Feeds

New 'supercritical' generators to boost nuclear output by 50%

'Not a question of if, but when' – US gov boffins

High performance access to file storage

US government boffins say they – or perhaps their rivals – will soon roll out a new and much more efficient type of turbine generator which is expected to be a boon to so-called "thermal" powerplant technologies such as coal, gas, oil and nuclear.

Most kinds of renewable generation – wind, tidal, hydro, solar-photovoltaic etc – would not benefit, but a couple of less widely-known ones would: namely solar-thermal and geothermal.

“This machine is basically a jet engine running on a hot liquid,” says top boffin Steve Wright of Sandia National Lab in new Mexico. “There is a tremendous amount of industrial and scientific interest in supercritical CO2 systems for power generation using all potential heat sources.”

People are interested in used supercritical CO2 generators because they use the heat supplied much more efficiently than the legacy kit now in use – for instance the basic steam turbines used to take the heat from a nuclear reactor and turn it into grid electricity. If an existing nuclear powerplant were fitted with supercritical-CO2 kit it would produce half again as much power as it did before.

The new generators work by using the heat from a thermal source – primary reactor coolant, burning fossil fuels, focused sunlight – and using it to heat up "supercritical" carbon dioxide, which is just at the point between being a gas and being a liquid. When confined under conditions of terrific heat and pressure, CO2 becomes a highly efficient means of using that heat to drive a turbine and so power an electrical generator. The fluid operates on a Brayton cycle, moving round and around a "loop" to be used repeatedly – much like the water/steam in a Rankine-cycle steam turbine installation.

The Sandia lab has two trial supercritical-CO2 installations running, and according to Wright and his colleagues the results from them indicate that this is definitely going to be the way of the future.

“Sandia is not alone in this field, but we are in the lead,” Wright said in a statement issued on Friday. "We're past the point of wondering if these power systems are going to be developed; the question remains of who will be first to market. Sandia and [the US Department of Energy] have a wonderful opportunity in the commercialization effort."

Apart from use in power plants, it would seem possible that the new tech will find a use in heavy transportation systems such as ships or perhaps railways. Wright and his colleagues report that:

The combination of low temperatures, high efficiency and high power density allows for the development of very compact, transportable systems that are more affordable because only standard engineering materials (stainless steel) are required, less material is needed, and the small size allows for advanced-modular manufacturing processes.

Reportedly a Brayton-cycle device could produce 20 megawatts of electricity from hardware taking up no more than four cubic metres of volume. With the latest warships and commercial vessels increasingly making use of electrical transmissions, this could prove highly attractive to designers.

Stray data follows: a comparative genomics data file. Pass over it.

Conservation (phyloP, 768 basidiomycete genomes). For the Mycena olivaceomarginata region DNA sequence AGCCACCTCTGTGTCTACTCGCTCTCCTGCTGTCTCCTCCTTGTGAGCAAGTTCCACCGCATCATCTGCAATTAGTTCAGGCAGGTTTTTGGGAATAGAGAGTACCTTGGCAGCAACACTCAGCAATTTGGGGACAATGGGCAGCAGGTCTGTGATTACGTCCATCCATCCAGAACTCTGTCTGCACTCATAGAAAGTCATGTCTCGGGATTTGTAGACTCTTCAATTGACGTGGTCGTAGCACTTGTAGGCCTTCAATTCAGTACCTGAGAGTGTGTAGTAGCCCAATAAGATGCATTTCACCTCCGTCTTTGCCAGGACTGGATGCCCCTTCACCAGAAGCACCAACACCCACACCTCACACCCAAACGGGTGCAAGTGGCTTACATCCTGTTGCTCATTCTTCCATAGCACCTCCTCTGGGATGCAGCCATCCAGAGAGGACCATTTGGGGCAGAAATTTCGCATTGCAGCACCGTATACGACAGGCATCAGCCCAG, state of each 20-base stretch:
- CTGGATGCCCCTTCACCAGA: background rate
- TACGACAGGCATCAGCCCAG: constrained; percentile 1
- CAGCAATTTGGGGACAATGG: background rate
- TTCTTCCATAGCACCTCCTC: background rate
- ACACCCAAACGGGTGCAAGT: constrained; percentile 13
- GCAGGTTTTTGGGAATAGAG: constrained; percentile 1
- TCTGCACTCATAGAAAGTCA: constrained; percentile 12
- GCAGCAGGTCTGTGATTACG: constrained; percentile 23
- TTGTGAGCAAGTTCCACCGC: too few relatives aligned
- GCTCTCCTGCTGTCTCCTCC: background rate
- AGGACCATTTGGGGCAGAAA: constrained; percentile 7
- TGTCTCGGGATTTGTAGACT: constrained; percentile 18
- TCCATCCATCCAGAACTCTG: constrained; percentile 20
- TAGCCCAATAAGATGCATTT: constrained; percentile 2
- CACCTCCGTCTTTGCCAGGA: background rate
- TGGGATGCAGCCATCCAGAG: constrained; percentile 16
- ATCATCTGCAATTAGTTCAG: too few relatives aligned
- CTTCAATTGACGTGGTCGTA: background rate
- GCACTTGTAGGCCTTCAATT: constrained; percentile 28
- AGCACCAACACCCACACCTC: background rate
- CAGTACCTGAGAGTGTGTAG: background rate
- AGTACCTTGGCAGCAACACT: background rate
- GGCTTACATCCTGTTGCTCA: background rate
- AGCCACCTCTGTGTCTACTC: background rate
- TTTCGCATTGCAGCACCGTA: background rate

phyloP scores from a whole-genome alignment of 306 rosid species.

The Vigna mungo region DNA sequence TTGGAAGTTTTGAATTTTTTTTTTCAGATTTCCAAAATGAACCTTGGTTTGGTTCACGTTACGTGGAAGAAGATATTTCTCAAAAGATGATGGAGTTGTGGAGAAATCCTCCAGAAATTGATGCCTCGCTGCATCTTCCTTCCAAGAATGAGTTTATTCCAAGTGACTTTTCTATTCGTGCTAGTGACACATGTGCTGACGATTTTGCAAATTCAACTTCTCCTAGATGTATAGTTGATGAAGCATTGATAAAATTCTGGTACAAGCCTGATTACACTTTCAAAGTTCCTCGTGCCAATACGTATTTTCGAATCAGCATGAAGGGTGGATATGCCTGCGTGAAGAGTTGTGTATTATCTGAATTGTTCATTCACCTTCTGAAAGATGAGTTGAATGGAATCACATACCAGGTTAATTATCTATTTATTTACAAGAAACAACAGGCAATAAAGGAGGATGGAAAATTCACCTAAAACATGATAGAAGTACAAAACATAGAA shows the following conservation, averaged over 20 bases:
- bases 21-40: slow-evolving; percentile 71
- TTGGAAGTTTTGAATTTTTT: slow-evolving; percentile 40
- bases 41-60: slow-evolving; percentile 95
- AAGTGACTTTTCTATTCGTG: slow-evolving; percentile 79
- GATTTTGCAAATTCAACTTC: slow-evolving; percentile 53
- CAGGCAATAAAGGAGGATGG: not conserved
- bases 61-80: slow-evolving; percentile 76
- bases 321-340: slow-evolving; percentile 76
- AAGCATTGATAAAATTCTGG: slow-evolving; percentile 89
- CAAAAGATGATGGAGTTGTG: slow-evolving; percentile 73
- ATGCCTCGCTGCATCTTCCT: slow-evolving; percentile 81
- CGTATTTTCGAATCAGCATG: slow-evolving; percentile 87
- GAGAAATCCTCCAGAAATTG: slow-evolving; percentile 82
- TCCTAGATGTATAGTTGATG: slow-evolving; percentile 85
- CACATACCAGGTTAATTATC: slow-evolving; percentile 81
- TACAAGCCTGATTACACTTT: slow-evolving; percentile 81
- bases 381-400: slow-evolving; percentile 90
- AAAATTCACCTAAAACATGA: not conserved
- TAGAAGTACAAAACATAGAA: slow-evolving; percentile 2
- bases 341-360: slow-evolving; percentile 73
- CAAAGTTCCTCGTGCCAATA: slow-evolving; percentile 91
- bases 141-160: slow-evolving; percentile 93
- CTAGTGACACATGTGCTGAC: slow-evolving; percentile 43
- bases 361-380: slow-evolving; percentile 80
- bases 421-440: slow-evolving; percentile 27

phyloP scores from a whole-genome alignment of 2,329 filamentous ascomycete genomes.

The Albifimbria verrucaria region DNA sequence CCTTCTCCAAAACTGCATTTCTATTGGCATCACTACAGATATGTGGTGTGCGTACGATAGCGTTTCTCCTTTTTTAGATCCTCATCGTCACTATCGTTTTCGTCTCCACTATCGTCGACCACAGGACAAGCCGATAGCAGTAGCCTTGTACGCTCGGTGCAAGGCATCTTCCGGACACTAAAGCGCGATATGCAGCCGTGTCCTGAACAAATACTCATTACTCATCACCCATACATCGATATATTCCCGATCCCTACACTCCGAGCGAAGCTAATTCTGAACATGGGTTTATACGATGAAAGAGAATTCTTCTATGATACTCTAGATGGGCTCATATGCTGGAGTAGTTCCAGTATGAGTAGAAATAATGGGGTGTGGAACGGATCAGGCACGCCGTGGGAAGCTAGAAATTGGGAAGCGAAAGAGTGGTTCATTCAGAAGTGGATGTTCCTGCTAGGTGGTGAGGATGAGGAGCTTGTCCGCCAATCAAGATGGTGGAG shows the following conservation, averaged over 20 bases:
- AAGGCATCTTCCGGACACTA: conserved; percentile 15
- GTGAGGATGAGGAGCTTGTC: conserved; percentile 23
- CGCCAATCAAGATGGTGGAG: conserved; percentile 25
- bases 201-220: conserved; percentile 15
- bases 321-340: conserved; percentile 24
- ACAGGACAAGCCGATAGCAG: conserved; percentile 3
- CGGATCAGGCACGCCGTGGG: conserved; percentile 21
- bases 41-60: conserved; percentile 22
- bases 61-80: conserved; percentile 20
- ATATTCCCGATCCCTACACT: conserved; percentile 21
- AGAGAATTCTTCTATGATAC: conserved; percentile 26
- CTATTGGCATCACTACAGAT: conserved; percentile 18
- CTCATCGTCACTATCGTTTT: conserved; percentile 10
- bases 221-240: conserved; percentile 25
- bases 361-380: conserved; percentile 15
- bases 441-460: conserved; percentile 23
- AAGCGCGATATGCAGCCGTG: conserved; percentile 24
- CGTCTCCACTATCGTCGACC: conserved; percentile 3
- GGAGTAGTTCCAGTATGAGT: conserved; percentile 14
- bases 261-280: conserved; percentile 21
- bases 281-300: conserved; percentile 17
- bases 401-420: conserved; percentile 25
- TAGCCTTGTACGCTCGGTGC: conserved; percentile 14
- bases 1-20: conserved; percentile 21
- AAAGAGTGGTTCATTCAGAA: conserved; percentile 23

On the powerplant front, supercritical-CO2 would appear likely to strengthen the economic case for those energy sources which can make use of it, further leaving behind those which cannot. In the UK it would be likely to ease the path of new nuclear construction (and perennial modern British favourite gas, of course). Meanwhile still heavier hidden electricity taxes and accompanying government inducements might be required if planned levels of wind power are to appear. ®

High performance access to file storage

More from The Register

next story
Fancy joining Reg hack on quid-a-day challenge?
Recruiting now for charity starvation diet
Red-faced LOHAN team 'fesses up in blown SPEARS fuse fiasco
Standing in the corner, big pointy 'D' hats
KILLER SPONGES menacing California coastline
Surfers are safe, crustaceans less so
Opportunity selfie: Martian winds have given the spunky ol' rover a spring cleaning
Power levels up 70 per cent as the rover keeps on truckin'
Discovery time for 200m WONDER MATERIALS shaved from 4 MILLENNIA... to 4 years
Alloy, Alloy: Boffins in speed-classification breakthrough
Elon Musk's LEAKY THRUSTER gas stalls Space Station supply run
Helium seeps from Falcon 9 first stage, delays new legs for NASA robonaut
Top Secret US payload launched into space successfully
Clandestine NRO spacecraft sets off on its unknown mission
prev story

Whitepapers

Top three mobile application threats
Learn about three of the top mobile application security threats facing businesses today and recommendations on how to mitigate the risk.
Combat fraud and increase customer satisfaction
Based on their experience using HP ArcSight Enterprise Security Manager for IT security operations, Finansbank moved to HP ArcSight ESM for fraud management.
The benefits of software based PBX
Why you should break free from your proprietary PBX and how to leverage your existing server hardware.
Five 3D headsets to be won!
We were so impressed by the Durovis Dive headset we’ve asked the company to give some away to Reg readers.
SANS - Survey on application security programs
In this whitepaper learn about the state of application security programs and practices of 488 surveyed respondents, and discover how mature and effective these programs are.